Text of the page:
And yet their chapter about modern day marital infidelity only includes one case study of a man cheating on his wife. I will say that they did a very good job of skillfully and sensitively presenting the evidence of why a man with so much to lose would do such a thing, and making it clear that they do not mean to rub salt in the wounds of the wives who are so hurt. But there is no corresponding narrative of why a woman would cheat or why her husband should make an effort to understand her natural drives and hormonal confusion. Simply presenting evidence that men who have more partners have higher testosterone levels, and that low testosterone can lead to all sorts of issues up to an including death is sobering. But it doesn’t fiat away the fact that this does lend strength to the “standard narrative” that they are so opposed to. Instead of falling back on “Sorry honey, my sperm is cheap, her eggs are expensive and my secretary is young and fertile,” will it now become “Sorry honey my Testosterone was getting low so it was pretty much sex or death?”
I do love the fact that Sex at Dawn does acknowledge how complicated the human brain is. It has always frustrated me that so little popular Evolutionary Psychology narratives seem to address the higher brain functions performed by the neocortex. Human beings have a lot more grey matter than just our reptile brains. If we could master our environment enough to put a man on the moon couldn’t we also create an equally sophisticated view of gender roles? I had been taught that our large brains evolved because the ability to use language, solve problems systematically and build tools were tremendous advantages. Ryan and Jetha speculate that the neocortex evolved because of the complicated webs of human relationships that a large brain was required.
Another thing I appreciate about Sex at Dawn is the understanding the authors have of the context in which they are writing it. Christopher Ryan’s blog posts appear to acknowledge that many evolutionary psychology studies are used to uphold the status quo, justify sexism or just plain right wing politics (and he is unabashedly liberal.) I don’t think that scientists should self censor for fear of a particular political climate or backlash. But the way they present their work should be informed by an understanding of its consequences.
Dan Savage’s quote on the front cover of the book calls it, “The single most important book on human sexuality since Kinsey unleashed Sexual Behavior of the Human Male on the American Public in 1948.” Christopher Ryan has balked at this, and his modesty is very becoming. I’m not an expert on human sexuality so I can’t speak to the veracity of the claim, but it did make me more interested in evolutionary psychology than I had previously been.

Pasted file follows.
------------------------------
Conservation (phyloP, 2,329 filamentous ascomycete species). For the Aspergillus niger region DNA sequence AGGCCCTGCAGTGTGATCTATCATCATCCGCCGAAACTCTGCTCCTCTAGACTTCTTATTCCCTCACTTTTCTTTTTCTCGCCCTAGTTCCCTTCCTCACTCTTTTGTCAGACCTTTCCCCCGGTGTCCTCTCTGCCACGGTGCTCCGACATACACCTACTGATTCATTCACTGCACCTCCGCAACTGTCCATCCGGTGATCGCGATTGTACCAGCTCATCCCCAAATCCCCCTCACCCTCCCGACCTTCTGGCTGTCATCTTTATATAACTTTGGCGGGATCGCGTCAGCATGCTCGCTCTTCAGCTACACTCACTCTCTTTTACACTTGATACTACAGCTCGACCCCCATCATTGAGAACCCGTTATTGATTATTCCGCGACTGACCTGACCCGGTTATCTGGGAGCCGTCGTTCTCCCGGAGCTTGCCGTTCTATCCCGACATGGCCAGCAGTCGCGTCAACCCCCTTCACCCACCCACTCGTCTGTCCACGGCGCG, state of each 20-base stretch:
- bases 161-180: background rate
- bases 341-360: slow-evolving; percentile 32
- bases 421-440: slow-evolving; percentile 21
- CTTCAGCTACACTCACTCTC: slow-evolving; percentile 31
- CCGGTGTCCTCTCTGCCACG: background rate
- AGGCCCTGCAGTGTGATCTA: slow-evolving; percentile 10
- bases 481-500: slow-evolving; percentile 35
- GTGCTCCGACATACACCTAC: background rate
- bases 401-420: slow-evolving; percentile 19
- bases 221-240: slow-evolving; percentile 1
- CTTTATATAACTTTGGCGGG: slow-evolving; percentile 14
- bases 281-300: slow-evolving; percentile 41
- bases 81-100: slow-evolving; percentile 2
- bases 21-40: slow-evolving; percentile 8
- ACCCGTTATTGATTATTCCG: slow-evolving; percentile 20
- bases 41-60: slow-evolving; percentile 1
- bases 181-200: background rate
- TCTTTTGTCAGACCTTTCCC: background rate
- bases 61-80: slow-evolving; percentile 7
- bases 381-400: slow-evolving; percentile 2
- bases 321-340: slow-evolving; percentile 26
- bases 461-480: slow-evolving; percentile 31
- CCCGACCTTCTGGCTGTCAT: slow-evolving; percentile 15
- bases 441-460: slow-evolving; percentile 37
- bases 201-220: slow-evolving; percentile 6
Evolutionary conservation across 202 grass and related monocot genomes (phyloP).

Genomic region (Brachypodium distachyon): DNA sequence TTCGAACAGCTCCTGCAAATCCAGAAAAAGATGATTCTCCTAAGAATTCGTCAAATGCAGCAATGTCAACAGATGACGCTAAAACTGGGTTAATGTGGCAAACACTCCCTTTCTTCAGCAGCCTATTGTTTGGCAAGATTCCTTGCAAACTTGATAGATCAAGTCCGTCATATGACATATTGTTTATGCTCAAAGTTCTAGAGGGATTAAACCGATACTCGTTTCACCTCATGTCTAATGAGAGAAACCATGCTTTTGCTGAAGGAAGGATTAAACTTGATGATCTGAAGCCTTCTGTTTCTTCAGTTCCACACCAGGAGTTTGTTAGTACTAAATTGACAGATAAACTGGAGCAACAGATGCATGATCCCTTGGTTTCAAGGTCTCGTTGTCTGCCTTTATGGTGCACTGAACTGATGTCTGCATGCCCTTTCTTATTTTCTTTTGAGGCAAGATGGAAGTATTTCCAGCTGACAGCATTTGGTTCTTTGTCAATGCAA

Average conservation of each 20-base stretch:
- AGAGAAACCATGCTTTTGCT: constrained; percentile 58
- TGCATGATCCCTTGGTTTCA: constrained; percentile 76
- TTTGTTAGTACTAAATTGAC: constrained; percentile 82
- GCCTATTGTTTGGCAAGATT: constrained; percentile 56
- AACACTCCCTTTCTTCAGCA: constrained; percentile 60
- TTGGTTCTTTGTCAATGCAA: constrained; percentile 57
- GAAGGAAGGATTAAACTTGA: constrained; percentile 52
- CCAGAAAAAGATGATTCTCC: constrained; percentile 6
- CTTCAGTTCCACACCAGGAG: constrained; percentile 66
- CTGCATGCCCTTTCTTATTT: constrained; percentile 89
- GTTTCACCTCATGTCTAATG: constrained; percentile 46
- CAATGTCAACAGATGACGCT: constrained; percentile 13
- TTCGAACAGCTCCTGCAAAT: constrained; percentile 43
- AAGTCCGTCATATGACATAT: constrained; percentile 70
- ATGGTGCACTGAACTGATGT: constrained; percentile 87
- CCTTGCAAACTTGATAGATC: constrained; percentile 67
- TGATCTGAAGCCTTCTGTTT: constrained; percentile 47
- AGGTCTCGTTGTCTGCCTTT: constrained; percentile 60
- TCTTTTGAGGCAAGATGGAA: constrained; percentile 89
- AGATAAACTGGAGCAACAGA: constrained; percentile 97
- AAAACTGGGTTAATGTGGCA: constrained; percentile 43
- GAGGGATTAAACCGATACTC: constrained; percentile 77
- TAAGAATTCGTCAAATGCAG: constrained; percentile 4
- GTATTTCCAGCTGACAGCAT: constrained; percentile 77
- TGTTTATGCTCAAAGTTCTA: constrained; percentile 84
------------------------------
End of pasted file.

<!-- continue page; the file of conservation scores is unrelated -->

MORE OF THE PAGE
Ryan and Jetha criticize people who encourage married couples to get divorced simply because of infidelity, citing studies that children are better off when their parents are married and suggesting that many of those couples would be happier trying to work past it or changing their arrangement to allow sex with other people. It has become fashionable to say that people shouldn’t make promises that they cannot keep. It’s usually my response to celebrity infidelity scandals. However there are huge pressures to marry and it’s not wise to ignore those pressures when doling out advice.
If I could ask one question of the authors, it would be this: Is there any research on what characteristics or behaviors of people who are “good at monogamy” have in common? It might seem like wishful thinking. But I have applied social science research to my personal life before. When I was in graduate school, I was living away from my husband. I read this book by a psychologist who interviewed people in long distance relationships and reported on the behaviors and circumstances that the couples who stayed together and were the happiest had in common. The book was a great source of comfort to me and we did apply some of the suggestions to our relationship.
Another acquaintance of mine set her mind on a goal of losing weight – something 95% of the people who do fail. And yet Greta has been successful. She started by researching extensively the habits and methods of people who have done it before.
I know that Ryan and Jetha wanted their book to spark debate and conversations, but ones more along the lines of “knowing what we now know about human sexuality, how should we apply this to our relationships?” I think that’s an important discussion to have as well. I have no objection to polyamory for those who wish to partake in it. But just as they have convincingly rejected the “standard narrative” of human sexuality I’m not as eager to jump on the bandwagon of another. I reject the premise that failure is inevitable. If, as they report in the book, 38% of couples report being happily married – even if half of them are lying – the odds of being happily monogamous are still more than three times better than the odds of successfully losing weight. The message that love is possible without monogamy is a vital one that needs to be repeated. But I admit to wanting both.